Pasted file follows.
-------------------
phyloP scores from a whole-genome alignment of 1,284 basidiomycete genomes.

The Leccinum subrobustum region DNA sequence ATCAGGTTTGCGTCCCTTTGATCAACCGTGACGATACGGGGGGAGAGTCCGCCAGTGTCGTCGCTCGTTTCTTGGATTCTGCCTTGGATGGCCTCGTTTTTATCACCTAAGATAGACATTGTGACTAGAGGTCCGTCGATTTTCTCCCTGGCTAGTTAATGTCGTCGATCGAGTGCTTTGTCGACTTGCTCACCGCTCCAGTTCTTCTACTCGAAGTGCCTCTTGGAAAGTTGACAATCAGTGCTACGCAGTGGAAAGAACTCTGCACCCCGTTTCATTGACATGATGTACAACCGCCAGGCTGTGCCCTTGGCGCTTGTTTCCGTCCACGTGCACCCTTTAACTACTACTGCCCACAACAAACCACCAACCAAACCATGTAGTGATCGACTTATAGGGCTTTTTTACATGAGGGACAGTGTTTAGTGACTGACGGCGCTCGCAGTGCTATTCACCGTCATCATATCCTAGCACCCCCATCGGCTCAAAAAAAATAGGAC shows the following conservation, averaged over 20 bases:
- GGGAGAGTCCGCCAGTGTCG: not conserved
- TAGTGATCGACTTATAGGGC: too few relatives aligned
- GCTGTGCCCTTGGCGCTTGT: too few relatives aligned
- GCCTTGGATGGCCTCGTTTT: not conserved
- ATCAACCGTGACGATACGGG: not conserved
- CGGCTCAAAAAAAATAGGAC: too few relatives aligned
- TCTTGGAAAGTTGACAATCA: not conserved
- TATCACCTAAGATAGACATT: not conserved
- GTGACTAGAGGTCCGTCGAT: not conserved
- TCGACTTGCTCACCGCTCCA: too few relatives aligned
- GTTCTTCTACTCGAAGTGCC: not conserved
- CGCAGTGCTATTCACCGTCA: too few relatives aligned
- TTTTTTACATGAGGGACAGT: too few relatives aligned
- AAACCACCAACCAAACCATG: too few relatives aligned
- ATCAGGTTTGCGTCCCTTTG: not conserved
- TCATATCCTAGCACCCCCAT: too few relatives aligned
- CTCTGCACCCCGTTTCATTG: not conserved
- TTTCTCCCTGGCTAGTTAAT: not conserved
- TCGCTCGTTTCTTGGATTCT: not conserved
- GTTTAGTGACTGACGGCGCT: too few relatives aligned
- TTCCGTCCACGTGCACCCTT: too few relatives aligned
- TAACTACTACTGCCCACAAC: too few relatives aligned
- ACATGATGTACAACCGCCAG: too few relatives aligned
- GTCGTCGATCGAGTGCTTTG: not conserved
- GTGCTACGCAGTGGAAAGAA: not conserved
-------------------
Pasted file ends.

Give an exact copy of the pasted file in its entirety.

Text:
phyloP scores from a whole-genome alignment of 1,284 basidiomycete genomes.

The Leccinum subrobustum region DNA sequence ATCAGGTTTGCGTCCCTTTGATCAACCGTGACGATACGGGGGGAGAGTCCGCCAGTGTCGTCGCTCGTTTCTTGGATTCTGCCTTGGATGGCCTCGTTTTTATCACCTAAGATAGACATTGTGACTAGAGGTCCGTCGATTTTCTCCCTGGCTAGTTAATGTCGTCGATCGAGTGCTTTGTCGACTTGCTCACCGCTCCAGTTCTTCTACTCGAAGTGCCTCTTGGAAAGTTGACAATCAGTGCTACGCAGTGGAAAGAACTCTGCACCCCGTTTCATTGACATGATGTACAACCGCCAGGCTGTGCCCTTGGCGCTTGTTTCCGTCCACGTGCACCCTTTAACTACTACTGCCCACAACAAACCACCAACCAAACCATGTAGTGATCGACTTATAGGGCTTTTTTACATGAGGGACAGTGTTTAGTGACTGACGGCGCTCGCAGTGCTATTCACCGTCATCATATCCTAGCACCCCCATCGGCTCAAAAAAAATAGGAC shows the following conservation, averaged over 20 bases:
- GGGAGAGTCCGCCAGTGTCG: not conserved
- TAGTGATCGACTTATAGGGC: too few relatives aligned
- GCTGTGCCCTTGGCGCTTGT: too few relatives aligned
- GCCTTGGATGGCCTCGTTTT: not conserved
- ATCAACCGTGACGATACGGG: not conserved
- CGGCTCAAAAAAAATAGGAC: too few relatives aligned
- TCTTGGAAAGTTGACAATCA: not conserved
- TATCACCTAAGATAGACATT: not conserved
- GTGACTAGAGGTCCGTCGAT: not conserved
- TCGACTTGCTCACCGCTCCA: too few relatives aligned
- GTTCTTCTACTCGAAGTGCC: not conserved
- CGCAGTGCTATTCACCGTCA: too few relatives aligned
- TTTTTTACATGAGGGACAGT: too few relatives aligned
- AAACCACCAACCAAACCATG: too few relatives aligned
- ATCAGGTTTGCGTCCCTTTG: not conserved
- TCATATCCTAGCACCCCCAT: too few relatives aligned
- CTCTGCACCCCGTTTCATTG: not conserved
- TTTCTCCCTGGCTAGTTAAT: not conserved
- TCGCTCGTTTCTTGGATTCT: not conserved
- GTTTAGTGACTGACGGCGCT: too few relatives aligned
- TTCCGTCCACGTGCACCCTT: too few relatives aligned
- TAACTACTACTGCCCACAAC: too few relatives aligned
- ACATGATGTACAACCGCCAG: too few relatives aligned
- GTCGTCGATCGAGTGCTTTG: not conserved
- GTGCTACGCAGTGGAAAGAA: not conserved